Mediation: New Obligations for France-based Traders

By on February 25, 2016

Since entry into force on 1 January 2016 of the French provisions transposing the 2013 EU directive regulating mediation of consumer disputes (Directive 2013/11/EU of 21 May 2013 on alternative dispute resolution for consumer disputes (“ADR”)), and the operability of the online platform provided by the 2013 EU regulation on online dispute resolution for consumer disputes, (“ODR”), France-based traders must comply with new rules regarding in-store and online sales. Essentially, France-based traders must inform consumers of the possibility to have recourse to mediation.

Generally speaking, ADR rules aim at ensuring that EU consumers have access to ADR entities when resolving their contractual disputes with EU-based traders in order to reduce the number of disputes brought before courts and, hence, favor a faster resolution of “simple” disputes. Access to ADR entities must be ensured no matter what product or service is purchased, whether the product or service was purchased online or offline, and whether the trader is established in the consumer’s EU Member State or in another EU Member State.

On 15 February 2016, the EU Commission published on the ODR platform a list of French ADR entities, so-called Médiateurs, that meet the standards of the ADR Directive and are registered with the French ad hoc authority (Commission d’évaluation et de contrôle de la médiation de la consommation).

The ODR platform allows consumers, and in some jurisdictions (Germany, Belgium, Luxembourg and Poland) traders too, to file a claim online. The ODR platform enables a connection between the trader and the consumer, who may then decide to submit the dispute to aMédiateur agreed upon with the trader.

Traders Duty to Inform Consumers

In accordance with the ADR Directive, any trader based in France must inform consumers in a “clear and accessible” way, of theMédiateur(s) by which they are covered, the possibility for them to file a claim with such Médiateur(s), and, accordingly, the Médiateur(s)’ contact details, including its(their) website address. This information shall be provided on the trader’s website, in the trader’s general terms and conditions of sales or service contracts, on the trader’s order form or on any appropriate support (Article 13 of the ADR Directive and Article R. 156-1 of the French consumer code).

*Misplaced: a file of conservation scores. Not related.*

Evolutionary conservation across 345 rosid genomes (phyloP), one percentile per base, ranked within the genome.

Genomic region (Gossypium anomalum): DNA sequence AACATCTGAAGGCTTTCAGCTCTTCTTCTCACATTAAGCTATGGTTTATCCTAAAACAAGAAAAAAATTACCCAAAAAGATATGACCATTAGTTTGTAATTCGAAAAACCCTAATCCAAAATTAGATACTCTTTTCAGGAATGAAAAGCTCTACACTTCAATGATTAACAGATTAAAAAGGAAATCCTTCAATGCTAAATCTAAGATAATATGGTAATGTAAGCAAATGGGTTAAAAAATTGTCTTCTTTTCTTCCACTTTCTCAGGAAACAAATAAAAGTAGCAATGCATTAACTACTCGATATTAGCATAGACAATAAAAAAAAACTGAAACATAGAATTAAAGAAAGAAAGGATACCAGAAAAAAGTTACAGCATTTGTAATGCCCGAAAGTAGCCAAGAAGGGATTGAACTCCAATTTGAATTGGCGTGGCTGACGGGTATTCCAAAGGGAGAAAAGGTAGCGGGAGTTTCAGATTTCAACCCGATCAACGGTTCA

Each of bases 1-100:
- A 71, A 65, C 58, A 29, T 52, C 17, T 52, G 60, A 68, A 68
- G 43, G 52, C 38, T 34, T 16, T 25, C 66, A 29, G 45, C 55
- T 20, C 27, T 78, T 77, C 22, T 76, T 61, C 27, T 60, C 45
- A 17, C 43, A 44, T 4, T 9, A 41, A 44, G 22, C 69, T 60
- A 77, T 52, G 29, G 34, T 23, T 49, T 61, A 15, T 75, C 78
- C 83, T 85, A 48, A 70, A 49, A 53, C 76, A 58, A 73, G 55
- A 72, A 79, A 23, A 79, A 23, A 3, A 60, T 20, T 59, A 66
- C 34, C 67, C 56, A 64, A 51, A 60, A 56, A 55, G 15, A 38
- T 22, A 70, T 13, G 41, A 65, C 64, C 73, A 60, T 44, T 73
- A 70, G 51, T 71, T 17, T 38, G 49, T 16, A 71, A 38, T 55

In addition, traders established in France engaging in online sales and service contracts must provide on their websites an electronic link to and information about the ODR platform.

Should traders fail to do so, they face the risk of being fined up to EUR 15,000 (Article L. 156-3 of the French consumer code).

Extensive ADR Provisions Applied to French-based Traders

The French ADR provisions realize an extensive implementation of the EU Directive and include that the ADR process must be free for consumers, the appointed Médiateur may be external or in-house provided that it fulfills the standards detailed below, before resorting to a Médiateur, the consumer must have tried, in writing, to address the problem directly with the trader, and the consumer must seize theMédiateur within a maximum of one year after having sent a written complaint to the trader.

However, France-based traders cannot insert clauses in their general terms and conditions that impose ADR upon consumers before seizing local courts. In this regard, it is worth noting that until the parties’ acceptation of the Médiateur’s proposed solution, each party can freely leave the procedure and, as the case may be, decide to file a claim before the competent French court.

Given the absence of a minimum financial threshold for the consumer claim, French law provisions provide for safeguards in order to prevent any abusive consumer claim. Therefore, in addition to the above mentioned written complaint prerequisite and one year time-limit following this complaint, Médiateurs shall refuse to deal with manifestly unfounded or abusive claims, as well as claims that are being or have previously been considered by another Médiateur or by a court.

The Médiateur is obliged to issue its proposed solution within 90 days from the filing of the claim and the Médiateur must inform the parties that they are free to accept or refuse his proposed solution. The procedure is often contradictory and parties are entitled to be represented by a lawyer and due to this nature, the procedure before the Médiateur is confidential and the Médiateur must always try to reach a mutual agreement of the parties.

Different Kinds of Médiateurs but a Common Set of Standards

Beside the classic external (but not sectorial) Médiateur appointed by a trader, French ADR provisions have created the status of publicMédiateur (appointed by a public authority), sectorial Médiateur and in-house Médiateur (employed or remunerated exclusively by the individual trader).